As a lunch guy I must admit I’m not the biggest fan of sandwiches. That’s not to say I don’t enjoy a good sandwich, or eat more than my fair share of quick Subway pickups, but overall, there’s a whole host of food I’d prefer for lunch. One of my favourites are wraps. I’ve never been much of a baker – rye bread failures occur every two to three weeks in my household – but whipping up a fast and simple flatbread is easy, even for the likes of me. Check out my go to flatbread recipe.
Early in the morning, my brain function is quite low, so when it comes to prepping lunch, the simpler the better. We enjoyed some honey sriracha chicken wings last night, and in anticipation of tomorrow’s lunch, I added a breast to the grill. Doing double duty on a cooking session is a great way to cut down on kitchen time – that is if you actually want to cut down on kitchen time. Tuesday morning all it took was some quick slicing and chopping and I was ready to do up my wraps. Kalamata olives are a nice salty touch, particularly when the tub of Feta you saw in the fridge isn’t actually Feta, but a reused container of leftovers from two weeks ago.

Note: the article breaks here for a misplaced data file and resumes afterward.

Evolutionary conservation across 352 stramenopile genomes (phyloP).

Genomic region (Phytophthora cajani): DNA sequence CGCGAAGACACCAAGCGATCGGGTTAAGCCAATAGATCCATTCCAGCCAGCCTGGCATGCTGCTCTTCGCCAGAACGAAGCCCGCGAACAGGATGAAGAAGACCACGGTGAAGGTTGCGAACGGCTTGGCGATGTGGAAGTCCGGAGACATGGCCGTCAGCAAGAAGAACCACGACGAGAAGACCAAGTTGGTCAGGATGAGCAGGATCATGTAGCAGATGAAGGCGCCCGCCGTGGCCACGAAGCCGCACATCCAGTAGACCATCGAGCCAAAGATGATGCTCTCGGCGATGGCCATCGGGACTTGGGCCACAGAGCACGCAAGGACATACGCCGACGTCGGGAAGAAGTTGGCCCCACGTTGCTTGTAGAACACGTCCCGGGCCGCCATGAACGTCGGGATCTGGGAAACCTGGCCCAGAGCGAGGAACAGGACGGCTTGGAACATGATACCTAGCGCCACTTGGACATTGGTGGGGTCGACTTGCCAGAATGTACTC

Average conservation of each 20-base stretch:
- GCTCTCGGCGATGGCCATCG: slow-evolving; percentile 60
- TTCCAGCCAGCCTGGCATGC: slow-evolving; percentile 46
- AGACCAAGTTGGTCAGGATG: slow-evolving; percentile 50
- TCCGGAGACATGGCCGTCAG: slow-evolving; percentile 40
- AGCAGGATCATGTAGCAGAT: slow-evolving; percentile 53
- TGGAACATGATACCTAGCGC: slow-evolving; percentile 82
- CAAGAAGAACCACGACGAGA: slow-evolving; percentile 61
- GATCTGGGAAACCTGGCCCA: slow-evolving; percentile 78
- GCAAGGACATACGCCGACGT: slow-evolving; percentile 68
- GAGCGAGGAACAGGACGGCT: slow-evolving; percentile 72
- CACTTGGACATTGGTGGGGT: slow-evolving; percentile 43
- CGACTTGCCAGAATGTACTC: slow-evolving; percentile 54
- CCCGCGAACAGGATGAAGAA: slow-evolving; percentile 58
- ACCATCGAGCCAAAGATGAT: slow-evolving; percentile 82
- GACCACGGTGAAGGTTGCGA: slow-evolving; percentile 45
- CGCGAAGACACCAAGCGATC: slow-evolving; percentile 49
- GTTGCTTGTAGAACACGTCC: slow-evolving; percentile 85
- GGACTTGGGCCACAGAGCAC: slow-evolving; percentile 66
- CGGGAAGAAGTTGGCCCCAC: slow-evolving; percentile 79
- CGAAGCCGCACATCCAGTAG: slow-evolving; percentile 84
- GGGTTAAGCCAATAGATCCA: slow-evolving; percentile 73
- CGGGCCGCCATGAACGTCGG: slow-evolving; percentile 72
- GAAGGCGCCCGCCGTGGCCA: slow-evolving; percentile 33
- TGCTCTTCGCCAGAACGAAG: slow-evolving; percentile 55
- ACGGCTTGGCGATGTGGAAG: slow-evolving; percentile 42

It’s important to reheat the flatbread before putting them together, I throw mine in the oven at 175˚C /350˚F for five minutes to loosen them up. Once that’s done I prefer to build the wrap on tinfoil, it allows for a fast roll and seal technique, before the goodies start to escape and the whole thing unravels. A base line of tzatziki sauce is another important step.
It is important not to overfill your flatbread – it will make the wrapping difficult, and the flatbread susceptible to tearing. That said, an extra slather of tzatziki can also threaten to create an over-juicy wrap, which can lead to sogginess or tearing, but as someone who loves sauciness, sometimes the rewards are worth the risk. Once your flatbread is appropriately topped and sauced, I start the wrapping process by folding in the bottom, then wrapping across with one side. At the point, careful to hold the flatbread in place, I pull over the tinfoil and complete the wrap tightly. Lastly, a fold on the tinfoil bottom and a twist on the top, and you have compact, delicious, Greek inspired chicken wraps ready to take to work.